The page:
By Greg Ninness
Newly minted Housing Minister Megan Woods may well be remembered as the Tinker Belle of the housing market.
Woods’ much anticipated KiwiBuild reset announcement will have left most of those hoping for substantial policy changes mostly disappointed.
Instead what we got was a lot of tinkering and some vague promises around some new initiatives, the details of which are yet to be released.
The most important announcement was that the Government has committed to introducing what it is calling progressive home ownership schemes.
The information provided at the announcement said these could be what are called shared equity schemes, possibly combined with what are known as rent to buy schemes.
It described a shared equity scheme as an arrangement “where a household owns part of the property and a third party owns the rest. Depending on the scheme, the household may not pay rent to the shared owner but may share capital gains.”
The same document described a rent to buy scheme as something “where a household rents a new home from a third party, and may be charged discounted rent to enable them to save a deposit. The household may have the right to purchase the home either outright or through a shared equity or ownership scheme.”
Note how often the word “may” was used in both of those descriptions, which we have highlighted for our readers’ convenience.
What’s missing from the announcement are a few details like who the third parties will be that will co-own the homes, how their stakes in those homes will be structured, who or what will be providing the homes in the scheme, who will qualify to buy the homes and how rents will be set in rent to buy schemes.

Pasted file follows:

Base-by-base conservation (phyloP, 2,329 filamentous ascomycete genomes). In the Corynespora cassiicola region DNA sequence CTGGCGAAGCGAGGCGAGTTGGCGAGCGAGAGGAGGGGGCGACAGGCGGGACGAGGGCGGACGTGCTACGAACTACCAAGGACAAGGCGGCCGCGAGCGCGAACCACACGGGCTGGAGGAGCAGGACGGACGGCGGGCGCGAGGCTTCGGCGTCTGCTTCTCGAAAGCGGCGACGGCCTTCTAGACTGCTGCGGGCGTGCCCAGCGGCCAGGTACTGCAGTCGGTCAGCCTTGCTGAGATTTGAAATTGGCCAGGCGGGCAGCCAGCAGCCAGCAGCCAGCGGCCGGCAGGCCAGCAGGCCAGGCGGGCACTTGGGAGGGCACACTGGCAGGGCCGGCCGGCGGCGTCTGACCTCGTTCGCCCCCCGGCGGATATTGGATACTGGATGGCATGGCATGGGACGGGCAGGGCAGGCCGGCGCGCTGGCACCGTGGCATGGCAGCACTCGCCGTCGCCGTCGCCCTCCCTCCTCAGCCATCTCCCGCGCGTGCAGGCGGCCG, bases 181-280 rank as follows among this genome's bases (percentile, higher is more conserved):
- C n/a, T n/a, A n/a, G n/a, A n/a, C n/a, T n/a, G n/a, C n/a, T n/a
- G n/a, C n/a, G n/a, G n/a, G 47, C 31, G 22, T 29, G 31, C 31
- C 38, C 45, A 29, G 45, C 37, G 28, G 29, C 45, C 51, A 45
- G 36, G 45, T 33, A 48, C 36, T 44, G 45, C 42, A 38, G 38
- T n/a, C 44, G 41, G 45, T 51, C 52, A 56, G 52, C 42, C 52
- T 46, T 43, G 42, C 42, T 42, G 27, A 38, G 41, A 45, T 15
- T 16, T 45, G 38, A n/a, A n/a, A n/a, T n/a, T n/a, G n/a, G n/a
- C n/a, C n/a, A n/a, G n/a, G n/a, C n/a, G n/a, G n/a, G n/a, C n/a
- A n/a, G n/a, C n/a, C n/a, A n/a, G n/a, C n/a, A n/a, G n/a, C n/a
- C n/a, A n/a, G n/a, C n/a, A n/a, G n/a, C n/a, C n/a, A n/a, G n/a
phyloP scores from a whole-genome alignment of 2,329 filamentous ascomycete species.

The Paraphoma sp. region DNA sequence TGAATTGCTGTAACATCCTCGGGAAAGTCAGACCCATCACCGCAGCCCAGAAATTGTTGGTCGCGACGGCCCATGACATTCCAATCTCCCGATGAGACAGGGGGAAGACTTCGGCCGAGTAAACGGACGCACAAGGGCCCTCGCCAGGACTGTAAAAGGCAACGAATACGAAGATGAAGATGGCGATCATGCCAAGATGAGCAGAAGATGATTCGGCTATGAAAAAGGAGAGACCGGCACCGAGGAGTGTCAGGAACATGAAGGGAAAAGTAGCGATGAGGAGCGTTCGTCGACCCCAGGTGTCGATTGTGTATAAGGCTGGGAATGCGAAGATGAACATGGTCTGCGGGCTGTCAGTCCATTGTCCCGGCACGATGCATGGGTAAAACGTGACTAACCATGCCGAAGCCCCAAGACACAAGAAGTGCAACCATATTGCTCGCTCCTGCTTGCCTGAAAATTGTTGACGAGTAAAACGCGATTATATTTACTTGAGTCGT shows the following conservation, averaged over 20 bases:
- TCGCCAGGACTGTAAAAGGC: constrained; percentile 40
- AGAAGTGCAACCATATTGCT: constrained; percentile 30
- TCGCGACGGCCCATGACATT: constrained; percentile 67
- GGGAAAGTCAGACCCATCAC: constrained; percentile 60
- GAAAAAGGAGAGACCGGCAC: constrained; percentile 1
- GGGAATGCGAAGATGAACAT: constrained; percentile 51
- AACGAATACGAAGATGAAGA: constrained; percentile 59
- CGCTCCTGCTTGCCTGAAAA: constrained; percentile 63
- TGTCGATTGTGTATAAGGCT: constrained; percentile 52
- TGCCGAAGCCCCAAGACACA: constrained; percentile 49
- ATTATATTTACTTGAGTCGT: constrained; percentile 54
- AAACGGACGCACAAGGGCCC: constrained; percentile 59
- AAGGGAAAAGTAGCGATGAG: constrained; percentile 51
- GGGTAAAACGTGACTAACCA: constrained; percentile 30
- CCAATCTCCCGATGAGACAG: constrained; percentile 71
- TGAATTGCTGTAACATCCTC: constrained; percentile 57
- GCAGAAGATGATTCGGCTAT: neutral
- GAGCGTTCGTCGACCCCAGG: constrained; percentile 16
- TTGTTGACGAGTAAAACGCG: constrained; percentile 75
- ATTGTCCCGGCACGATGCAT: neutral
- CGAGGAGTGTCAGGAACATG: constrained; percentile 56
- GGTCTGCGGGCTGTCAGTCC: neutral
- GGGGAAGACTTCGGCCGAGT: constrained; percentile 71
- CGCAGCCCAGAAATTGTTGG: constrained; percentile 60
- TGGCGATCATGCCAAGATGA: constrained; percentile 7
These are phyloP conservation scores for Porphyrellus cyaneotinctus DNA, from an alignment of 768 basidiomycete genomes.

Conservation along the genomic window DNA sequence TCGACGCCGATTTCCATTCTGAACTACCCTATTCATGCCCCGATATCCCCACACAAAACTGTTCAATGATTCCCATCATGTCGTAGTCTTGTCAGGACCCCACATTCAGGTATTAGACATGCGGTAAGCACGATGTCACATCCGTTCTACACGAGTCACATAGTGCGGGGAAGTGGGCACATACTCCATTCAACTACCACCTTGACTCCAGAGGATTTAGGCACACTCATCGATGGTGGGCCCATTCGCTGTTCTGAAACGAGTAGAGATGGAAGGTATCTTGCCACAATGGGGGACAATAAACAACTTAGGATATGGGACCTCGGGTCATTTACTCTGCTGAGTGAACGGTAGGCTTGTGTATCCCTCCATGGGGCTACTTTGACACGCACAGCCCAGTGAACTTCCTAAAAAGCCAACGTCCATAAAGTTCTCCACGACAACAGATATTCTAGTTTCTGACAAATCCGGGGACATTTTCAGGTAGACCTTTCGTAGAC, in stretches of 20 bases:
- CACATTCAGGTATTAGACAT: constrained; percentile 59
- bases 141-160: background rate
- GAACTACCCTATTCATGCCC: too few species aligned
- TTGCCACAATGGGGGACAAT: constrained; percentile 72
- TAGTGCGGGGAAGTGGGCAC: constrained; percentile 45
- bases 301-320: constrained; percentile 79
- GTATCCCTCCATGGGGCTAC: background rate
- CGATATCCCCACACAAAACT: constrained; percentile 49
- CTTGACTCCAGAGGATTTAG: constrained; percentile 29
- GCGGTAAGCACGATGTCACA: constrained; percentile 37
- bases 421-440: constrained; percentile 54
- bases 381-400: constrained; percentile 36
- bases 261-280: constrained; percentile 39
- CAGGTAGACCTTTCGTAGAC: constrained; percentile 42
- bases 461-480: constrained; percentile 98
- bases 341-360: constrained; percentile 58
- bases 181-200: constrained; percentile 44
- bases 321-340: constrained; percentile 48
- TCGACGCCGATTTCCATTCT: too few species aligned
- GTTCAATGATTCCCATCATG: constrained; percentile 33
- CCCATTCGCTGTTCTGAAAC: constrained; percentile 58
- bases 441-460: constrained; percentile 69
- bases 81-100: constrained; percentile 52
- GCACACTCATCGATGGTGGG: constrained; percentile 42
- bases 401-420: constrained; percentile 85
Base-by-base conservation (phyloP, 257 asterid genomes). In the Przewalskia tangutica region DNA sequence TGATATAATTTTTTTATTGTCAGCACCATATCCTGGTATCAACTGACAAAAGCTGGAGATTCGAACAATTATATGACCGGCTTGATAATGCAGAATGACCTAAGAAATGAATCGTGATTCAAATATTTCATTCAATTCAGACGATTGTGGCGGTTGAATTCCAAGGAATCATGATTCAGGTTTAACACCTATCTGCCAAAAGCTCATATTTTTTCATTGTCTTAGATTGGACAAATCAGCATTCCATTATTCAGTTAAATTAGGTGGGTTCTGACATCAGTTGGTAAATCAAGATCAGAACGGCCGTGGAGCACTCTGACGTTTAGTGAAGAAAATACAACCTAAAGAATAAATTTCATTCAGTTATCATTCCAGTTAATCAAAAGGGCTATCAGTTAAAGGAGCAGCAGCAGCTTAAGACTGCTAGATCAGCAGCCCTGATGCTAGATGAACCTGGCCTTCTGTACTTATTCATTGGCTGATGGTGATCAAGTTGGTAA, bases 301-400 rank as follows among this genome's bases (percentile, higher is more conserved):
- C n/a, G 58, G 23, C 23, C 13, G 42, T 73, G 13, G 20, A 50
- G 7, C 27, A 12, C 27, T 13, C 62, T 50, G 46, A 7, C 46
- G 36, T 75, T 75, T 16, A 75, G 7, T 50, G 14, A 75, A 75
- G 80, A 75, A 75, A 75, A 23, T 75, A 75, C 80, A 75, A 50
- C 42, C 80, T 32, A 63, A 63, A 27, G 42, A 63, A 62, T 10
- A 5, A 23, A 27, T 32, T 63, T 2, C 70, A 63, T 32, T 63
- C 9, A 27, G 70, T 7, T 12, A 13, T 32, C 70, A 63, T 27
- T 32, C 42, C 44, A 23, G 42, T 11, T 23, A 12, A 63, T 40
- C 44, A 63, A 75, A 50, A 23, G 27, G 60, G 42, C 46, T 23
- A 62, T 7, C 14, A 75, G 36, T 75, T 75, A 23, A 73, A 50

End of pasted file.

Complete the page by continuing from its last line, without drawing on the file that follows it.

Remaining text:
Which suggests that the Minister and her minions may or may not have decided exactly how the schemes will work, which could lead the rest of us to conclude that they may or may not work.
But there was no such equivocation from the Minister when it came to deciding how much money to tip into the schemes, with $400 million being allocated already.
If the lack of detail around proposed progressive ownership schemes made them sound like so much fairy dust, the rest of the KiwiBuild reset announcements were more in the nature of tinkering than a major overhaul.
The deposit requirement for a government-backed Welcome Home Loan (which is to change its name to First Home Loan) has been reduced from 10% to 5%, which will undoubtedly help some first home buyers get a foot in the housing door.
And changing the rules around withdrawing KiwiSaver money to help fund a deposit, to make it easier for people to club together to buy a home between them, and restricting KiwiBuild developments to areas where there is a demonstrable shortage of affordable housing, are sensible tweaks.
But they are not game changers.
Considering the scale of the housing problem the Government is facing, with the best part of a generation locked out of home ownership in places like Auckland even though mortgage rates are at record lows, these latest initiatives amount to little more than tinkering around the edges.
The real opportunity to substantially improve both housing supply and affordability, especially in Auckland where the housing market has been under the greatest pressure, lies with the Government’s already announced plans to form an over-arching housing authority – Kainga Ora, which would spearhead major new housing developments, potentially in partnership with prefabricated housing providers, with the aim of bringing a substantial number of new homes to market as well as bringing down building costs.
But fresh news on that front has been in short supply lately.
It may be that the Government is saving major announcements in those areas until we get closer to next year’s general election, or perhaps those plans have hit a few snags and been forced onto the backburner.
We shall have to wait and see.
But in the meantime we must make do with tinkering.
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